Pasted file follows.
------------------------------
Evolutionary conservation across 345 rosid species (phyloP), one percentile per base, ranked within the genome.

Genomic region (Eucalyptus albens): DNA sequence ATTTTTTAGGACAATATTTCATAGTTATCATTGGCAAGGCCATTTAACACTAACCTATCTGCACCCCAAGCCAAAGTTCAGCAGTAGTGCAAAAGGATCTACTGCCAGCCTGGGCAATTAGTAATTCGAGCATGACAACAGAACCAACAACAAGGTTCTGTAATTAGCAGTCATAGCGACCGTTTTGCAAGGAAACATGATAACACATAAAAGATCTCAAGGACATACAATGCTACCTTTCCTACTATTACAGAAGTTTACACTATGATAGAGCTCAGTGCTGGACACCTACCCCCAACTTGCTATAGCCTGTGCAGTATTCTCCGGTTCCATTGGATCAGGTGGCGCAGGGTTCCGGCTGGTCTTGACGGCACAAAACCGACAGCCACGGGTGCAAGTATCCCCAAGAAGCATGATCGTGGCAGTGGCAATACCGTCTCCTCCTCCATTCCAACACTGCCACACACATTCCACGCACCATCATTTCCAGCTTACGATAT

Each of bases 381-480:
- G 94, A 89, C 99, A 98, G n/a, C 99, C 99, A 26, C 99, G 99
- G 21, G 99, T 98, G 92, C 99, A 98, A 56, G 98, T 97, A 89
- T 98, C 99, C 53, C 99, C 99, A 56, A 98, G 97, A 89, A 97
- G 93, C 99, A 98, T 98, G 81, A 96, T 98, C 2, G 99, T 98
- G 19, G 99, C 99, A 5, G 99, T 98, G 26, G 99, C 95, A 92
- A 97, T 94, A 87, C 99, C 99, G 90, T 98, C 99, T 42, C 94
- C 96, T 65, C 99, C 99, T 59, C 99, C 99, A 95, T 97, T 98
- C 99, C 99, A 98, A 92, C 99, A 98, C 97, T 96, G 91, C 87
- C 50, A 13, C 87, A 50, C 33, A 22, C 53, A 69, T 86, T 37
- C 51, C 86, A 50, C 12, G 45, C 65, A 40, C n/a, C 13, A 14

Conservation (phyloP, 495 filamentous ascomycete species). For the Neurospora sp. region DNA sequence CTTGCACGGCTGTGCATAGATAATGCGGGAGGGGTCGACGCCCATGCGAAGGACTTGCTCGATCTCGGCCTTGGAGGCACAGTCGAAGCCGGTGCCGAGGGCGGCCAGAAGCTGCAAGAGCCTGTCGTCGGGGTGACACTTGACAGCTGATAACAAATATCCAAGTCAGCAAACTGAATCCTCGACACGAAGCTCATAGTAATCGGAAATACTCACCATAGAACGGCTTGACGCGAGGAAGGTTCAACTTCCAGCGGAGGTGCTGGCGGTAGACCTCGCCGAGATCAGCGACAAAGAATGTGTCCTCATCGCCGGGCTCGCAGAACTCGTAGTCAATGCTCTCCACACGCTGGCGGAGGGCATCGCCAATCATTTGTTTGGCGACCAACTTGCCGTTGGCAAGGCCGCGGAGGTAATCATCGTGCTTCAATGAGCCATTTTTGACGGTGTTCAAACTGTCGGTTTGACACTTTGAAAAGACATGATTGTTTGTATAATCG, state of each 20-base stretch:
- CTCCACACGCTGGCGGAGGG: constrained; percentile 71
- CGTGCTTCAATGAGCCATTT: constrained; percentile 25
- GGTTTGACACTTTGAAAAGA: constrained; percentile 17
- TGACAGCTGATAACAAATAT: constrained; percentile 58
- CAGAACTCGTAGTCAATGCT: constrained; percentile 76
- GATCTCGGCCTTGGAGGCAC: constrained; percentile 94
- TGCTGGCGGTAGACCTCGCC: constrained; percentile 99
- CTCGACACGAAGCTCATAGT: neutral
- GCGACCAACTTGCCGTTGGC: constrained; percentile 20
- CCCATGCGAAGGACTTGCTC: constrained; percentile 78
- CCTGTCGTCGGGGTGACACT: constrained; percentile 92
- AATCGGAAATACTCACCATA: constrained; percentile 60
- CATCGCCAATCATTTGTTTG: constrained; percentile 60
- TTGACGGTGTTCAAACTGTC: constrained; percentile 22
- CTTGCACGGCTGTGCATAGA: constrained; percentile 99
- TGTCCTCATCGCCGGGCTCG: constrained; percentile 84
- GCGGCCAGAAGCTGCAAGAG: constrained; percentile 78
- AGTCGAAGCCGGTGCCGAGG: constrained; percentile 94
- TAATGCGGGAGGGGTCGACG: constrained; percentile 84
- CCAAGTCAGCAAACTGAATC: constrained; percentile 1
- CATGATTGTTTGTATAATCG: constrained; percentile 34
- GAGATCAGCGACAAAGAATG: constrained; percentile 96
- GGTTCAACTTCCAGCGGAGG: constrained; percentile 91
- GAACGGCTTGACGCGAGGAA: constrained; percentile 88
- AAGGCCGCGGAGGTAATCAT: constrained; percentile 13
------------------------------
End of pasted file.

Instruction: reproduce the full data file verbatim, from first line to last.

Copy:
Evolutionary conservation across 345 rosid species (phyloP), one percentile per base, ranked within the genome.

Genomic region (Eucalyptus albens): DNA sequence ATTTTTTAGGACAATATTTCATAGTTATCATTGGCAAGGCCATTTAACACTAACCTATCTGCACCCCAAGCCAAAGTTCAGCAGTAGTGCAAAAGGATCTACTGCCAGCCTGGGCAATTAGTAATTCGAGCATGACAACAGAACCAACAACAAGGTTCTGTAATTAGCAGTCATAGCGACCGTTTTGCAAGGAAACATGATAACACATAAAAGATCTCAAGGACATACAATGCTACCTTTCCTACTATTACAGAAGTTTACACTATGATAGAGCTCAGTGCTGGACACCTACCCCCAACTTGCTATAGCCTGTGCAGTATTCTCCGGTTCCATTGGATCAGGTGGCGCAGGGTTCCGGCTGGTCTTGACGGCACAAAACCGACAGCCACGGGTGCAAGTATCCCCAAGAAGCATGATCGTGGCAGTGGCAATACCGTCTCCTCCTCCATTCCAACACTGCCACACACATTCCACGCACCATCATTTCCAGCTTACGATAT

Each of bases 381-480:
- G 94, A 89, C 99, A 98, G n/a, C 99, C 99, A 26, C 99, G 99
- G 21, G 99, T 98, G 92, C 99, A 98, A 56, G 98, T 97, A 89
- T 98, C 99, C 53, C 99, C 99, A 56, A 98, G 97, A 89, A 97
- G 93, C 99, A 98, T 98, G 81, A 96, T 98, C 2, G 99, T 98
- G 19, G 99, C 99, A 5, G 99, T 98, G 26, G 99, C 95, A 92
- A 97, T 94, A 87, C 99, C 99, G 90, T 98, C 99, T 42, C 94
- C 96, T 65, C 99, C 99, T 59, C 99, C 99, A 95, T 97, T 98
- C 99, C 99, A 98, A 92, C 99, A 98, C 97, T 96, G 91, C 87
- C 50, A 13, C 87, A 50, C 33, A 22, C 53, A 69, T 86, T 37
- C 51, C 86, A 50, C 12, G 45, C 65, A 40, C n/a, C 13, A 14

Conservation (phyloP, 495 filamentous ascomycete species). For the Neurospora sp. region DNA sequence CTTGCACGGCTGTGCATAGATAATGCGGGAGGGGTCGACGCCCATGCGAAGGACTTGCTCGATCTCGGCCTTGGAGGCACAGTCGAAGCCGGTGCCGAGGGCGGCCAGAAGCTGCAAGAGCCTGTCGTCGGGGTGACACTTGACAGCTGATAACAAATATCCAAGTCAGCAAACTGAATCCTCGACACGAAGCTCATAGTAATCGGAAATACTCACCATAGAACGGCTTGACGCGAGGAAGGTTCAACTTCCAGCGGAGGTGCTGGCGGTAGACCTCGCCGAGATCAGCGACAAAGAATGTGTCCTCATCGCCGGGCTCGCAGAACTCGTAGTCAATGCTCTCCACACGCTGGCGGAGGGCATCGCCAATCATTTGTTTGGCGACCAACTTGCCGTTGGCAAGGCCGCGGAGGTAATCATCGTGCTTCAATGAGCCATTTTTGACGGTGTTCAAACTGTCGGTTTGACACTTTGAAAAGACATGATTGTTTGTATAATCG, state of each 20-base stretch:
- CTCCACACGCTGGCGGAGGG: constrained; percentile 71
- CGTGCTTCAATGAGCCATTT: constrained; percentile 25
- GGTTTGACACTTTGAAAAGA: constrained; percentile 17
- TGACAGCTGATAACAAATAT: constrained; percentile 58
- CAGAACTCGTAGTCAATGCT: constrained; percentile 76
- GATCTCGGCCTTGGAGGCAC: constrained; percentile 94
- TGCTGGCGGTAGACCTCGCC: constrained; percentile 99
- CTCGACACGAAGCTCATAGT: neutral
- GCGACCAACTTGCCGTTGGC: constrained; percentile 20
- CCCATGCGAAGGACTTGCTC: constrained; percentile 78
- CCTGTCGTCGGGGTGACACT: constrained; percentile 92
- AATCGGAAATACTCACCATA: constrained; percentile 60
- CATCGCCAATCATTTGTTTG: constrained; percentile 60
- TTGACGGTGTTCAAACTGTC: constrained; percentile 22
- CTTGCACGGCTGTGCATAGA: constrained; percentile 99
- TGTCCTCATCGCCGGGCTCG: constrained; percentile 84
- GCGGCCAGAAGCTGCAAGAG: constrained; percentile 78
- AGTCGAAGCCGGTGCCGAGG: constrained; percentile 94
- TAATGCGGGAGGGGTCGACG: constrained; percentile 84
- CCAAGTCAGCAAACTGAATC: constrained; percentile 1
- CATGATTGTTTGTATAATCG: constrained; percentile 34
- GAGATCAGCGACAAAGAATG: constrained; percentile 96
- GGTTCAACTTCCAGCGGAGG: constrained; percentile 91
- GAACGGCTTGACGCGAGGAA: constrained; percentile 88
- AAGGCCGCGGAGGTAATCAT: constrained; percentile 13